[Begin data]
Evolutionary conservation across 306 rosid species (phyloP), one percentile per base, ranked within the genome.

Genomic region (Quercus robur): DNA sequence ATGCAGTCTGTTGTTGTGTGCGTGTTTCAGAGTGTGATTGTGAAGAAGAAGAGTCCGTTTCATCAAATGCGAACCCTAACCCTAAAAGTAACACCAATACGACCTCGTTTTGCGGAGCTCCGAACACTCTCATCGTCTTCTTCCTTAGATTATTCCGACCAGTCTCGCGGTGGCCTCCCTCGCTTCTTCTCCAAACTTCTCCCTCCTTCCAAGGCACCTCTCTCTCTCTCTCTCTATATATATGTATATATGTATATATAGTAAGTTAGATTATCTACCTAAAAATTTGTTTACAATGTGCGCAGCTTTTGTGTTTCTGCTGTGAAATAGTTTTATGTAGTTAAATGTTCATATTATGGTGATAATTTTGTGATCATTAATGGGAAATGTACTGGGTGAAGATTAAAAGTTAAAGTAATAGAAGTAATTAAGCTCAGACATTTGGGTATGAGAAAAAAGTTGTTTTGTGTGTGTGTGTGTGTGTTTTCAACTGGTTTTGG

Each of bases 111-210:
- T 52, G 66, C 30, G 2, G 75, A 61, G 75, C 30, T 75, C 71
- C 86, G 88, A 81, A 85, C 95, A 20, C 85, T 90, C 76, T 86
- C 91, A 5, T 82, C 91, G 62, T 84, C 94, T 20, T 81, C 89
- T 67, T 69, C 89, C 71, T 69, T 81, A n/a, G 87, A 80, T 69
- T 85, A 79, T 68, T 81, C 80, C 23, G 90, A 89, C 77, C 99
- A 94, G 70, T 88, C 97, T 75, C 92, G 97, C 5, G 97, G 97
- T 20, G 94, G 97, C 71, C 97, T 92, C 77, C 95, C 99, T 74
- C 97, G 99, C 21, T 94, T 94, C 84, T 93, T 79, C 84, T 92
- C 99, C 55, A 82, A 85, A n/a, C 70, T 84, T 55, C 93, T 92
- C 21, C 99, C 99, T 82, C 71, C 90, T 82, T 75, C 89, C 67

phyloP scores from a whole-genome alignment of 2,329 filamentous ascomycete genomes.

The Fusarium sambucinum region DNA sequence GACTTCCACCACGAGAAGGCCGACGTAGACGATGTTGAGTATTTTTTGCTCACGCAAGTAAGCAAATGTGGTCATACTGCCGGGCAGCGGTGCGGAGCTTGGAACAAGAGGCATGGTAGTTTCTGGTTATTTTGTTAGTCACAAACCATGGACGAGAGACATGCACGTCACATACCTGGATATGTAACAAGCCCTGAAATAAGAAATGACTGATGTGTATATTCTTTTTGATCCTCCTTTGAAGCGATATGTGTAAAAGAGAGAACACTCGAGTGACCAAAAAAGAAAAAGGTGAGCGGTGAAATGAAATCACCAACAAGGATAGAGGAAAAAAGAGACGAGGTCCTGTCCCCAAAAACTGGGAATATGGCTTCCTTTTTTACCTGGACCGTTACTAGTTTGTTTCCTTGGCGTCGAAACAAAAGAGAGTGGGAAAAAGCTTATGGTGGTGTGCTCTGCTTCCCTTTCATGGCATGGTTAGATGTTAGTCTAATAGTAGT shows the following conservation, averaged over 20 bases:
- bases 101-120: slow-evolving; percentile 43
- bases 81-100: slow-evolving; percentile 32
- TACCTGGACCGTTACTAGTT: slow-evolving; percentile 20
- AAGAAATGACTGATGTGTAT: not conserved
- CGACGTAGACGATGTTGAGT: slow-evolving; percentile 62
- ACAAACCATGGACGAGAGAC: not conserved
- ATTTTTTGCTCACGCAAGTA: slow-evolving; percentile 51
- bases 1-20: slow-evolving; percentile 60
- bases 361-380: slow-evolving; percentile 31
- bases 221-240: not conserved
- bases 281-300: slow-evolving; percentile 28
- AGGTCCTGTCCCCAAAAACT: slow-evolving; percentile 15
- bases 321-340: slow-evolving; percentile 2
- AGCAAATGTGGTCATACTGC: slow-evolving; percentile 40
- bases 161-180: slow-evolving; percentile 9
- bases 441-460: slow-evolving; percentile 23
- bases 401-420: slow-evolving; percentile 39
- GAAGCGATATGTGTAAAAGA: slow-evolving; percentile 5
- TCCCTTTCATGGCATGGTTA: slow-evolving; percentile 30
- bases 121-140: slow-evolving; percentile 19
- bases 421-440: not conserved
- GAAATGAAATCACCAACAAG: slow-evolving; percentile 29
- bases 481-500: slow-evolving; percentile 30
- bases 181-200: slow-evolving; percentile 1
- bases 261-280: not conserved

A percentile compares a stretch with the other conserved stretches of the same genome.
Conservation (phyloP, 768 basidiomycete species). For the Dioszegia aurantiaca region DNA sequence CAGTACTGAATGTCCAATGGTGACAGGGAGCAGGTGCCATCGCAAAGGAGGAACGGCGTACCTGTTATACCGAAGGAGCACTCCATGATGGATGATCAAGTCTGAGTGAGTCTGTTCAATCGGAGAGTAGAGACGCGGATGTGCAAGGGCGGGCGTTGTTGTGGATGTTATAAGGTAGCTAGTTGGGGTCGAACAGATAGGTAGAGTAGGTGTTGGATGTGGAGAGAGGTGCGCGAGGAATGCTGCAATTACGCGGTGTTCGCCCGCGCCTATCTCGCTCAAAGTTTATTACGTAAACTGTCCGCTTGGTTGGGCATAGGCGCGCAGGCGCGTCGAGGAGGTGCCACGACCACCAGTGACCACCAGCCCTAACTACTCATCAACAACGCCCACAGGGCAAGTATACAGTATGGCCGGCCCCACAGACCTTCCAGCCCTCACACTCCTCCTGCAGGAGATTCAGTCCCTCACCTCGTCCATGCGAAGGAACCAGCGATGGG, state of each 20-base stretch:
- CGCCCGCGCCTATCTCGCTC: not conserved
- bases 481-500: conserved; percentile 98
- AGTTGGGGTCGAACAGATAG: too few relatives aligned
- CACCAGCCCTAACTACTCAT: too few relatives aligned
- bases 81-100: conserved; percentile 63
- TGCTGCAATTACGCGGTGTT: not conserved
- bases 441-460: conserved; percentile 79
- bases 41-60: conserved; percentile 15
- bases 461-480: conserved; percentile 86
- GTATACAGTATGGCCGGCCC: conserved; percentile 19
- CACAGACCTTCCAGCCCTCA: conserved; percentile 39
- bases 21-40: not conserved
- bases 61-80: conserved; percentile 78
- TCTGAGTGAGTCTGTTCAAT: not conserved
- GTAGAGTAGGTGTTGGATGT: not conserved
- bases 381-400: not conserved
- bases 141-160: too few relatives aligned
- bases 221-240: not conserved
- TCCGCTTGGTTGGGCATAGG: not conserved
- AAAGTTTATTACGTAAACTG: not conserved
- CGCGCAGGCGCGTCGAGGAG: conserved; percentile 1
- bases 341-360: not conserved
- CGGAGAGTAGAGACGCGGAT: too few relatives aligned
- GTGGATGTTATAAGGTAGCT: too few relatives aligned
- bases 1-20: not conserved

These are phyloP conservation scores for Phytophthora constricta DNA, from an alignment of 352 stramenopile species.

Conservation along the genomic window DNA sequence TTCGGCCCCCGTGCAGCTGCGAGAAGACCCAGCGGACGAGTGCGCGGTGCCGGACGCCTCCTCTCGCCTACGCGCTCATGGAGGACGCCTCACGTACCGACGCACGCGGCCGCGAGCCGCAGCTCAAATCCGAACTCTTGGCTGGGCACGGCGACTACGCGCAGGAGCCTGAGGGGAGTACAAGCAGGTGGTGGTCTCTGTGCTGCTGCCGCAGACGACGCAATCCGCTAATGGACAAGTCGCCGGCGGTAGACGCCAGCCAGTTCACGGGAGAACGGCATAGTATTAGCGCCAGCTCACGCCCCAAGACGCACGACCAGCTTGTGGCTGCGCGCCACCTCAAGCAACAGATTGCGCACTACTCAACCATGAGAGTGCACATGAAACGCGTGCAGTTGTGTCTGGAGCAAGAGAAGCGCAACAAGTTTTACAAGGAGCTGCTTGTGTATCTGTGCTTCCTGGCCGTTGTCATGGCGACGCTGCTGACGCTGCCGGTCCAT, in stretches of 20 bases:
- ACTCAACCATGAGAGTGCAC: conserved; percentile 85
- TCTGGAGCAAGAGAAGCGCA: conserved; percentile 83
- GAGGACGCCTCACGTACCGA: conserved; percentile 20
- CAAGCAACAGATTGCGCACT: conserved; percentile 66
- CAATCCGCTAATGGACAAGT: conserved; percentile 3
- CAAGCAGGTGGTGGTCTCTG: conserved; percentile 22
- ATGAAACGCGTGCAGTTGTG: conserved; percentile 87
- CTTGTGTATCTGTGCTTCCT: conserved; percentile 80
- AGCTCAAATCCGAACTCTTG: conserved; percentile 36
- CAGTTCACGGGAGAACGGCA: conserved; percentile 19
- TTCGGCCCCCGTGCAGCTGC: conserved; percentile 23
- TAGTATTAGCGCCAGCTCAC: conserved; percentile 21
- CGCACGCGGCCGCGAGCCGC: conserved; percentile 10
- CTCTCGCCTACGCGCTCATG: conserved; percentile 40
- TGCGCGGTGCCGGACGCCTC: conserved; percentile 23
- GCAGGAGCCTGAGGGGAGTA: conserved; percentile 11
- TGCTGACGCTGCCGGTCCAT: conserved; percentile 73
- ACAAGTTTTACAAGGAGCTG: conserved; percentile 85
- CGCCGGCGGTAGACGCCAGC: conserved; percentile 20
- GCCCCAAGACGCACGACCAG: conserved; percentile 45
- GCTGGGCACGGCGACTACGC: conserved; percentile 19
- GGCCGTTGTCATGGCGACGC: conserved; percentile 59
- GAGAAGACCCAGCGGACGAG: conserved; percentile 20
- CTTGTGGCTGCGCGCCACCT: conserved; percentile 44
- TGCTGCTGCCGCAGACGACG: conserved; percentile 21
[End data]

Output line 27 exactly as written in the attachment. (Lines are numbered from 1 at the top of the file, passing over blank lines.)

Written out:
- AGGTCCTGTCCCCAAAAACT: slow-evolving; percentile 15